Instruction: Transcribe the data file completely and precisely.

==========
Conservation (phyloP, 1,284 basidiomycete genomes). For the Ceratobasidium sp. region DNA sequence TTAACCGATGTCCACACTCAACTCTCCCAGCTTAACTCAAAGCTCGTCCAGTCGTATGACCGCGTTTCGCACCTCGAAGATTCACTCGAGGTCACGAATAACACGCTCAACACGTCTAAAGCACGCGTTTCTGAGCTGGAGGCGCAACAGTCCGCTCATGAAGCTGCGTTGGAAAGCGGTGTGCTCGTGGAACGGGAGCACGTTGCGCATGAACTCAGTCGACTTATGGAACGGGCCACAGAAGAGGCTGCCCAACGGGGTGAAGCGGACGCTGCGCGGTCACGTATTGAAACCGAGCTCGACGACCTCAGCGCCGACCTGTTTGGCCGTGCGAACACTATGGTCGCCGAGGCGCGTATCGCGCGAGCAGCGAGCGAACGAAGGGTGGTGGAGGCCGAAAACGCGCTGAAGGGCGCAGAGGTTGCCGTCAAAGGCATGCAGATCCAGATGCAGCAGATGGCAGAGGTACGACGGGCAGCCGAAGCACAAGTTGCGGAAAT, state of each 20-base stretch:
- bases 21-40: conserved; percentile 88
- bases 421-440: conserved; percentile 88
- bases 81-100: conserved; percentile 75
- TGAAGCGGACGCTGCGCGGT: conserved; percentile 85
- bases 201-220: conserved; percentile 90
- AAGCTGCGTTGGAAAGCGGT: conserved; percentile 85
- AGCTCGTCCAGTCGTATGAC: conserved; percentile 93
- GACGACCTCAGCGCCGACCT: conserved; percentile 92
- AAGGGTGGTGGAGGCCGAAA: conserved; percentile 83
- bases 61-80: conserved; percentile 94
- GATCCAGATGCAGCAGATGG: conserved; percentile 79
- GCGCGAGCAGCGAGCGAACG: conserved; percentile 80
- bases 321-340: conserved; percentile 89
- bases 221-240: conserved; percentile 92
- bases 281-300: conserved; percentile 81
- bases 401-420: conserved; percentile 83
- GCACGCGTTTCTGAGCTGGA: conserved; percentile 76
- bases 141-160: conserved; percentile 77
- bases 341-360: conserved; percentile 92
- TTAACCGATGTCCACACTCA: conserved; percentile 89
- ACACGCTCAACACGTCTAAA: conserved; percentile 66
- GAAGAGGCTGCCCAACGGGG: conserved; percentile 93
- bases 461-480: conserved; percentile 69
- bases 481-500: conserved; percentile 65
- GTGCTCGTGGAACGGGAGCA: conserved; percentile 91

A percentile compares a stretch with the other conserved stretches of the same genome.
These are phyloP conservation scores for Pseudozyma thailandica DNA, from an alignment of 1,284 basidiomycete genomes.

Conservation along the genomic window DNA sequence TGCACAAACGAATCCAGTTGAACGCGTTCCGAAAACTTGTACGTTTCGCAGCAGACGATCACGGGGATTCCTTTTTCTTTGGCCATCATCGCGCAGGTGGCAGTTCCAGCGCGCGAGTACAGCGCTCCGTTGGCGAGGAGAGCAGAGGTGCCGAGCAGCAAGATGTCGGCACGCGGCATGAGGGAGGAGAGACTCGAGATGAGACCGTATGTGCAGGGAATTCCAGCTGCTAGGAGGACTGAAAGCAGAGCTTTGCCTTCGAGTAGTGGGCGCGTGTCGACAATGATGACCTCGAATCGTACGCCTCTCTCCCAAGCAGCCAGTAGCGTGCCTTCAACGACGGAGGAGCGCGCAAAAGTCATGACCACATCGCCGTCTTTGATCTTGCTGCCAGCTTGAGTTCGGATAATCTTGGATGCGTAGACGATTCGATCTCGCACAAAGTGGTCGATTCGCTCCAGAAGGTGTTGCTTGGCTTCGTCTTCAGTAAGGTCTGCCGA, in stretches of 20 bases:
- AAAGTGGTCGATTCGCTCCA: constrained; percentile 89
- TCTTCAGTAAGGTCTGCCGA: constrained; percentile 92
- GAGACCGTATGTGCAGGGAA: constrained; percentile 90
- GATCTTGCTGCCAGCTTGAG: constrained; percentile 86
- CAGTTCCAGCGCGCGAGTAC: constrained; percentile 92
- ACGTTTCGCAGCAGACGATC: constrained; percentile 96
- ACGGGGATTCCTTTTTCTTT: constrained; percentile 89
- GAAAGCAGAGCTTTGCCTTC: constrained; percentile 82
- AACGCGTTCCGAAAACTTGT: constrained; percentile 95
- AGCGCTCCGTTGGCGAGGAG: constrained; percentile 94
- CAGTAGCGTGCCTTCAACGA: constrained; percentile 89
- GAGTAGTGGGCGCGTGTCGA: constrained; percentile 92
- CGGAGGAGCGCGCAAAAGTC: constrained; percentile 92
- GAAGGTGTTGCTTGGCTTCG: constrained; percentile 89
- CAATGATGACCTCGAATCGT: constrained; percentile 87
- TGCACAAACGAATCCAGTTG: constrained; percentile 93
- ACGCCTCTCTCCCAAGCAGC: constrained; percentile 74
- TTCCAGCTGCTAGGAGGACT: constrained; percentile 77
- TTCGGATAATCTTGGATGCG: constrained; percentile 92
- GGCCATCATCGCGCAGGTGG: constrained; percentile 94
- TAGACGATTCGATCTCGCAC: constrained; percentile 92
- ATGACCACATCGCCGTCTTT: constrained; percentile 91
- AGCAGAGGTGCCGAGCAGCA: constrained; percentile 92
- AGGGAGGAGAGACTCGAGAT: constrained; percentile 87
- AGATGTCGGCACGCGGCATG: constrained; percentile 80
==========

Conservation (phyloP, 1,284 basidiomycete genomes). For the Ceratobasidium sp. region DNA sequence TTAACCGATGTCCACACTCAACTCTCCCAGCTTAACTCAAAGCTCGTCCAGTCGTATGACCGCGTTTCGCACCTCGAAGATTCACTCGAGGTCACGAATAACACGCTCAACACGTCTAAAGCACGCGTTTCTGAGCTGGAGGCGCAACAGTCCGCTCATGAAGCTGCGTTGGAAAGCGGTGTGCTCGTGGAACGGGAGCACGTTGCGCATGAACTCAGTCGACTTATGGAACGGGCCACAGAAGAGGCTGCCCAACGGGGTGAAGCGGACGCTGCGCGGTCACGTATTGAAACCGAGCTCGACGACCTCAGCGCCGACCTGTTTGGCCGTGCGAACACTATGGTCGCCGAGGCGCGTATCGCGCGAGCAGCGAGCGAACGAAGGGTGGTGGAGGCCGAAAACGCGCTGAAGGGCGCAGAGGTTGCCGTCAAAGGCATGCAGATCCAGATGCAGCAGATGGCAGAGGTACGACGGGCAGCCGAAGCACAAGTTGCGGAAAT, state of each 20-base stretch:
- bases 21-40: conserved; percentile 88
- bases 421-440: conserved; percentile 88
- bases 81-100: conserved; percentile 75
- TGAAGCGGACGCTGCGCGGT: conserved; percentile 85
- bases 201-220: conserved; percentile 90
- AAGCTGCGTTGGAAAGCGGT: conserved; percentile 85
- AGCTCGTCCAGTCGTATGAC: conserved; percentile 93
- GACGACCTCAGCGCCGACCT: conserved; percentile 92
- AAGGGTGGTGGAGGCCGAAA: conserved; percentile 83
- bases 61-80: conserved; percentile 94
- GATCCAGATGCAGCAGATGG: conserved; percentile 79
- GCGCGAGCAGCGAGCGAACG: conserved; percentile 80
- bases 321-340: conserved; percentile 89
- bases 221-240: conserved; percentile 92
- bases 281-300: conserved; percentile 81
- bases 401-420: conserved; percentile 83
- GCACGCGTTTCTGAGCTGGA: conserved; percentile 76
- bases 141-160: conserved; percentile 77
- bases 341-360: conserved; percentile 92
- TTAACCGATGTCCACACTCA: conserved; percentile 89
- ACACGCTCAACACGTCTAAA: conserved; percentile 66
- GAAGAGGCTGCCCAACGGGG: conserved; percentile 93
- bases 461-480: conserved; percentile 69
- bases 481-500: conserved; percentile 65
- GTGCTCGTGGAACGGGAGCA: conserved; percentile 91

A percentile compares a stretch with the other conserved stretches of the same genome.
These are phyloP conservation scores for Pseudozyma thailandica DNA, from an alignment of 1,284 basidiomycete genomes.

Conservation along the genomic window DNA sequence TGCACAAACGAATCCAGTTGAACGCGTTCCGAAAACTTGTACGTTTCGCAGCAGACGATCACGGGGATTCCTTTTTCTTTGGCCATCATCGCGCAGGTGGCAGTTCCAGCGCGCGAGTACAGCGCTCCGTTGGCGAGGAGAGCAGAGGTGCCGAGCAGCAAGATGTCGGCACGCGGCATGAGGGAGGAGAGACTCGAGATGAGACCGTATGTGCAGGGAATTCCAGCTGCTAGGAGGACTGAAAGCAGAGCTTTGCCTTCGAGTAGTGGGCGCGTGTCGACAATGATGACCTCGAATCGTACGCCTCTCTCCCAAGCAGCCAGTAGCGTGCCTTCAACGACGGAGGAGCGCGCAAAAGTCATGACCACATCGCCGTCTTTGATCTTGCTGCCAGCTTGAGTTCGGATAATCTTGGATGCGTAGACGATTCGATCTCGCACAAAGTGGTCGATTCGCTCCAGAAGGTGTTGCTTGGCTTCGTCTTCAGTAAGGTCTGCCGA, in stretches of 20 bases:
- AAAGTGGTCGATTCGCTCCA: constrained; percentile 89
- TCTTCAGTAAGGTCTGCCGA: constrained; percentile 92
- GAGACCGTATGTGCAGGGAA: constrained; percentile 90
- GATCTTGCTGCCAGCTTGAG: constrained; percentile 86
- CAGTTCCAGCGCGCGAGTAC: constrained; percentile 92
- ACGTTTCGCAGCAGACGATC: constrained; percentile 96
- ACGGGGATTCCTTTTTCTTT: constrained; percentile 89
- GAAAGCAGAGCTTTGCCTTC: constrained; percentile 82
- AACGCGTTCCGAAAACTTGT: constrained; percentile 95
- AGCGCTCCGTTGGCGAGGAG: constrained; percentile 94
- CAGTAGCGTGCCTTCAACGA: constrained; percentile 89
- GAGTAGTGGGCGCGTGTCGA: constrained; percentile 92
- CGGAGGAGCGCGCAAAAGTC: constrained; percentile 92
- GAAGGTGTTGCTTGGCTTCG: constrained; percentile 89
- CAATGATGACCTCGAATCGT: constrained; percentile 87
- TGCACAAACGAATCCAGTTG: constrained; percentile 93
- ACGCCTCTCTCCCAAGCAGC: constrained; percentile 74
- TTCCAGCTGCTAGGAGGACT: constrained; percentile 77
- TTCGGATAATCTTGGATGCG: constrained; percentile 92
- GGCCATCATCGCGCAGGTGG: constrained; percentile 94
- TAGACGATTCGATCTCGCAC: constrained; percentile 92
- ATGACCACATCGCCGTCTTT: constrained; percentile 91
- AGCAGAGGTGCCGAGCAGCA: constrained; percentile 92
- AGGGAGGAGAGACTCGAGAT: constrained; percentile 87
- AGATGTCGGCACGCGGCATG: constrained; percentile 80